t = linspace(1,30,300);
    st = survival(coxMdl,X,stratification,'Time',t);
    figure
    plot(t,st{1},t,st{2},t,st{3})
    legend('Stratification Level 1','Stratification Level 2','Stratification Level 3','Location','northeast')
    xlabel('Time t')
    ylabel('Probability of Survival Past t')

    Figure contains an axes object. The axes object contains 3 objects of type line. These objects represent Stratification Level 1, Stratification Level 2, Stratification Level 3.

    Input Arguments

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    Fitted Cox proportional hazards model, specified as a CoxModel object. Create coxMdl using fitcox.

    Predictors for the model, specified as an array of predictors of the same type used for training coxMdl. Each row of X represents one set of predictors.

    Data Types: double | table | categorical

    Stratification level, specified as a variable or variables of the same type used for training coxMdl. Specify the same number of rows in Stratification as in X.

    Data Types: single | double | logical | char | string | table | cell | categorical

    Name-Value Arguments

    Specify optional pairs of arguments as Name1=Value1,...,NameN=ValueN, where Name is the argument name and Value is the corresponding value. Name-value arguments must appear after other arguments, but the order of the pairs does not matter.

    Before R2021a, use commas to separate each name and value, and enclose Name in quotes.

    Example: survival(CoxMdl,Time=T)

    Extrapolation method to compute the survival for out-of-range times, specified as one of the listed values. A CoxModel object uses the cumulative baseline hazard, stored in CoxModel.Hazard, to compute the baseline survival function in the survival or plotSurvival functions. For times within the range (defined next), results are from linear interpolation of the baseline survival function.

    For a nonstratified model, the range is [T1,T2], where T1 is (1 - eps) times the earliest training time, and T2 is the latest training time. The ExtrapolationMethod for a time T gives the following result:

    • 'nearest' (default) — If T < T1, the result is for time T1. If T > T2, the result is for time T2.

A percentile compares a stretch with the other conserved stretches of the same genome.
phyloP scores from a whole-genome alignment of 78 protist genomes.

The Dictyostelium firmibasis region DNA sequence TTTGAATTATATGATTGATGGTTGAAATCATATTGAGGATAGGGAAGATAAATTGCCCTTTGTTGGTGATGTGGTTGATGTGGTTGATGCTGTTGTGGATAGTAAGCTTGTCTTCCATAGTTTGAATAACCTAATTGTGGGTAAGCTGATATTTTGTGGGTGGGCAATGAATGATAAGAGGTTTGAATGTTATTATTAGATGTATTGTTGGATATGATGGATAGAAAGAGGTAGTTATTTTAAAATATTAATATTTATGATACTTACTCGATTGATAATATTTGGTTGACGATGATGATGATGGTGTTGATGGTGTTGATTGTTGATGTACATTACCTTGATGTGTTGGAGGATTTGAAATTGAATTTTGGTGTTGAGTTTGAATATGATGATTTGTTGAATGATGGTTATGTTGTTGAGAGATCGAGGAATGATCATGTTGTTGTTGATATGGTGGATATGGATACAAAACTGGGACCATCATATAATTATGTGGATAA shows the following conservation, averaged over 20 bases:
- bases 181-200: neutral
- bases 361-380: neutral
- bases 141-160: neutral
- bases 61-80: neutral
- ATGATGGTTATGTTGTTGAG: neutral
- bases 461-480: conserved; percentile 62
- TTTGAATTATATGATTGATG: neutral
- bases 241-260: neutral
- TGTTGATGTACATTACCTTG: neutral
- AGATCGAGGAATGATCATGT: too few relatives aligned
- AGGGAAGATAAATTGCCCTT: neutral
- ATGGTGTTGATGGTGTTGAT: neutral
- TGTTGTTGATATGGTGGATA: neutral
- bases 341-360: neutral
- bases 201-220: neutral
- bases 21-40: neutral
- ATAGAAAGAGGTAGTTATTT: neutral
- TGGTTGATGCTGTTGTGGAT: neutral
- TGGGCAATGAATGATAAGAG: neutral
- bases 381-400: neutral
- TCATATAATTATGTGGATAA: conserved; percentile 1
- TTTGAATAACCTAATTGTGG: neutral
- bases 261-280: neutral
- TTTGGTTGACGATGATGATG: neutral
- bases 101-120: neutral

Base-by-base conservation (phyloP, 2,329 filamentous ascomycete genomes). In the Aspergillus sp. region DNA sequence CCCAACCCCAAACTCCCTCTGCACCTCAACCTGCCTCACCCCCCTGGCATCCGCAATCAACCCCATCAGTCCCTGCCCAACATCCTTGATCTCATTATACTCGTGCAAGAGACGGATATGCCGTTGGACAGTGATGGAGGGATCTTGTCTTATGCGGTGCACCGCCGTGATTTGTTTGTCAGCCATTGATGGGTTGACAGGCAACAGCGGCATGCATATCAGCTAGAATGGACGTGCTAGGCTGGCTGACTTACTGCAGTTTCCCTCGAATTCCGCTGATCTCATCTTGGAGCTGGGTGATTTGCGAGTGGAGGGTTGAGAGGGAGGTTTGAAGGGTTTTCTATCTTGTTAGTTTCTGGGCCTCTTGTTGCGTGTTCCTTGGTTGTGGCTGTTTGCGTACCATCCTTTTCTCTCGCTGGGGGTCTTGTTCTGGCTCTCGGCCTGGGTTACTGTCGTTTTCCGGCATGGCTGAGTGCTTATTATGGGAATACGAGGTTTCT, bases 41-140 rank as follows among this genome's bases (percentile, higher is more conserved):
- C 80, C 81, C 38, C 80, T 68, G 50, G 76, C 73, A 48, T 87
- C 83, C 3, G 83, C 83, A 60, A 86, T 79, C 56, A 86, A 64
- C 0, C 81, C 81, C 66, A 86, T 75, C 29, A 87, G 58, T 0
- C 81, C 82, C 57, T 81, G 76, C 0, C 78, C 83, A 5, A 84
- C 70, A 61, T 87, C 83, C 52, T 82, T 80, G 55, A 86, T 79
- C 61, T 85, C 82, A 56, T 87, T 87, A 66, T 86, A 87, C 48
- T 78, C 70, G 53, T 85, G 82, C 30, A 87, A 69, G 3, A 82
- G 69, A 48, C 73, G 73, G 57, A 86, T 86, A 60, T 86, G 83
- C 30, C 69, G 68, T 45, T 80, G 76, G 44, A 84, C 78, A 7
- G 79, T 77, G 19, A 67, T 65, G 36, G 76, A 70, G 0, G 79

• 'linear' — The result is a linear extrapolation from the nearest time in the range. Extrapolated survival values are truncated to lie in [0,1]. In other words, if val is the returned survival value and extrapval is the linear extrapolation, then

      val = max(0, min(1,extrapval)).

    • 'next' — If T < T1, the result is for time T1. If T > T2, the result is NaN.

    • 'none' — If T < T1 or T > T2, the result is NaN.

    • 'previous' — If T < T1, the result is NaN. If T > T2, the result is for time T2.

    For each stratum in a stratified model, define the time range exactly as for a nonstratified model, using the event times in that stratum. The extrapolated values of survival in each stratum use the ExtrapolationMethod applied to the stratum range.

    Example: 'next'

    Data Types: char | string

    Times for survival estimates, specified as a real vector. survival sorts the specified times and converts them to a column vector, if necessary. For an unstratified model and times in the range of coxMdl.Hazard(:,1), the resulting values are linearly interpolated from times in the training data. For Time values outside the fitting data range, the survival is extrapolated using the extrapolation method specified in ExtrapolationMethod.

    For stratified models, distinct time ranges for each stratum in coxMdl.Hazard(:,1) are separated by 0s in coxMdl.Hazard(:,2). survival estimates the survival in each stratum using the same procedure as for an unstratified model.

    Example: 0:40

    Data Types: double

    Output Arguments

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    Survival estimates, returned as a numeric column vector or a cell array of numeric column vectors.

    • For a nonstratified model, s is a sorted numeric column vector of estimated probabilities.

    • For a stratified model, s is a cell array of sorted numeric column vectors of the estimated probabilities for each stratification level.

    survival returns a column of survival estimates for each row of X.

    Times for survival estimates, returned as one of the following.

    • For a nonstratified model, Tout is a sorted numeric column vector of times in the training set.

    • For a stratified model, Tout is a cell array of sorted numeric column vectors of the training times in the training set for each stratification level.

    The coxMdl.Hazard(:,1) vector contains the times for both stratified and nonstratified models. For stratified models, the times for different stratification levels are separated by a 0 entry.

    Data Types: double | cell

    Version History

    Introduced in R2021a